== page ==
The Good and the Bad of Life Estate Deeds
I am fascinated by estate planning for a couple of reasons. First, so many of us are terrified to talk about it, although there is no avoiding the inevitable, and second, because it seems intimidating, but there are so many options out there to preserve our wealth and pass it on to our loved ones, yet it is still somewhat mysterious to many. Hopefully, I can help shed some light available options.
Today I wanted to let my readers know about Life Estates - next week, I will discuss the Transfer on Death Deed, and compare it against the Life Estate Deeds.
Life Estate Deeds are a great tool which allows parents transfer property to their heirs, all while maintaining the right to use the property during their lifetime. The parents would remain financially responsible for taxes, insurance and the cost to maintain the property, however, on their passing, it would transfer to their heirs, thus avoiding probate. Life Estates create two owners - the Life Tenant Owner (the one maintaining and financially responsible) and the Remainder Owner, the heirs who will benefit from the property after the death of the Life Tenant Owner.
The Advantages of a Life Estate Deed are as follows:
1. A Life Estate Deed is prepared and recorded in the County Clerk's Office, which is less expensive and saves time, Living Trusts take some time to set up, and are typically more expensive to set up.
2. Life Estates avoid probate, the property transfers to Remainder Owners upon Life Tenant Owner's death. Remainder Owners will need a copy of the death certificate, affadavit of death and the Life Estate Deed, these documents are then recorded with the County Clerk to transfer the property.
3. Remainder Owners will receive a stepped up tax basis as of the date of death of the Life Tenant Owner, helping with capital gains taxes.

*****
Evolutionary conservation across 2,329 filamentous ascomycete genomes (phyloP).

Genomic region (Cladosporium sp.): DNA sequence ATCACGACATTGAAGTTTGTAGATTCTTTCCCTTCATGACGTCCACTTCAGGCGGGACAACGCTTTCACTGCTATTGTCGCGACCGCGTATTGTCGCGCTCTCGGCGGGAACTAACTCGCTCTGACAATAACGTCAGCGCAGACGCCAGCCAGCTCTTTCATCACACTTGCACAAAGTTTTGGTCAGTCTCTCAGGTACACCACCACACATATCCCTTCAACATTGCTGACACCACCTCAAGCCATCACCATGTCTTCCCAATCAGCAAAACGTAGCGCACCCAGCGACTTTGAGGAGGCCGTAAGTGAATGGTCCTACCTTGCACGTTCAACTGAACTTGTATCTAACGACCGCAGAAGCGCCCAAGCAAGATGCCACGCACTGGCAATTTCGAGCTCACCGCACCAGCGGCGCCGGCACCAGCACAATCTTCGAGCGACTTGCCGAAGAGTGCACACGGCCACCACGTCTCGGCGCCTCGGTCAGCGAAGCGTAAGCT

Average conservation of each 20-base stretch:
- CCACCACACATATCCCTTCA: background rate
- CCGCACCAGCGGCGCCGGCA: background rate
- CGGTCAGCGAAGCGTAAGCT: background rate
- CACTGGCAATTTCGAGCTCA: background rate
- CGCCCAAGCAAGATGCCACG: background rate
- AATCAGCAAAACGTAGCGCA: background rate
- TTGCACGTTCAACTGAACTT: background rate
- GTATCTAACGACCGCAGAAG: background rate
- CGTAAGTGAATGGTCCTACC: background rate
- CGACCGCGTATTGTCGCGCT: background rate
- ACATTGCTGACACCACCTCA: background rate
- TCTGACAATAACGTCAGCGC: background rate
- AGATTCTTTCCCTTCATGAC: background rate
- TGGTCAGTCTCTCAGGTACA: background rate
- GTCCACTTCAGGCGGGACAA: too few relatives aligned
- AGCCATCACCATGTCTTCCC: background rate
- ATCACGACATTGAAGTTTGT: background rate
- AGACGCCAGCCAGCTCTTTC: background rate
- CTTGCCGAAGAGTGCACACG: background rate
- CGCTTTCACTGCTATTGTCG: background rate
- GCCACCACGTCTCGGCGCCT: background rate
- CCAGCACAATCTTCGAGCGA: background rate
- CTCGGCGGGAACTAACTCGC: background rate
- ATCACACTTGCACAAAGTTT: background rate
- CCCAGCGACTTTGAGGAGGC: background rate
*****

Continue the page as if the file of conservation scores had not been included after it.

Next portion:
4. After five years of setting up the Life Estate the property should be protected from Medicaid liens for end of life care.
5. Life Tenants have the right to use and live in the property.
There are also potential pitfalls with Life Estates, consider these ideas before proceeding:
1. Life Estates are irrevocable, meaning, if you change your mind you have to get the approval of all remainder owners (heirs). Even though the Life Tenant Owner retains control over the property and is on the hook for all of the financial liabilities, they cannot sell the property or take the property out of the Life Estate without approval of all owners.
2. If the Life Tenant Owner decides to sell the property and Remainder Owners agree, there may be a loss of certain tax benefits. In addition the Remainder Owners may owe taxes on their portion as well.
3. Medicaid should be considered. The clock starts ticking once the Life Estate is recorded, so if you need Medicaid shortly after recording, you could be disqualified from receiving those benefits.
If you are considering a Life Estate Deed, it's best to speak with an attorney and weigh your options.
On January 1, 2016 Assemby Bill 139 went into effect in California. This allows property owners to record a Transfer on Death Deed. This deed still avoids probate, and is revocable. However, there are limitations, the Transfer on Death Deed only applies to single family homes/condominium units, a single family home on 40 acres or less of agricultural land, or a residence with no more than 4 residential dwelling units.
I will lay out the specifics of the Transfer on Death Deed next week.
If you have any questions or are interested in transferring your property, please feel free to contact me at (925) 336-5711.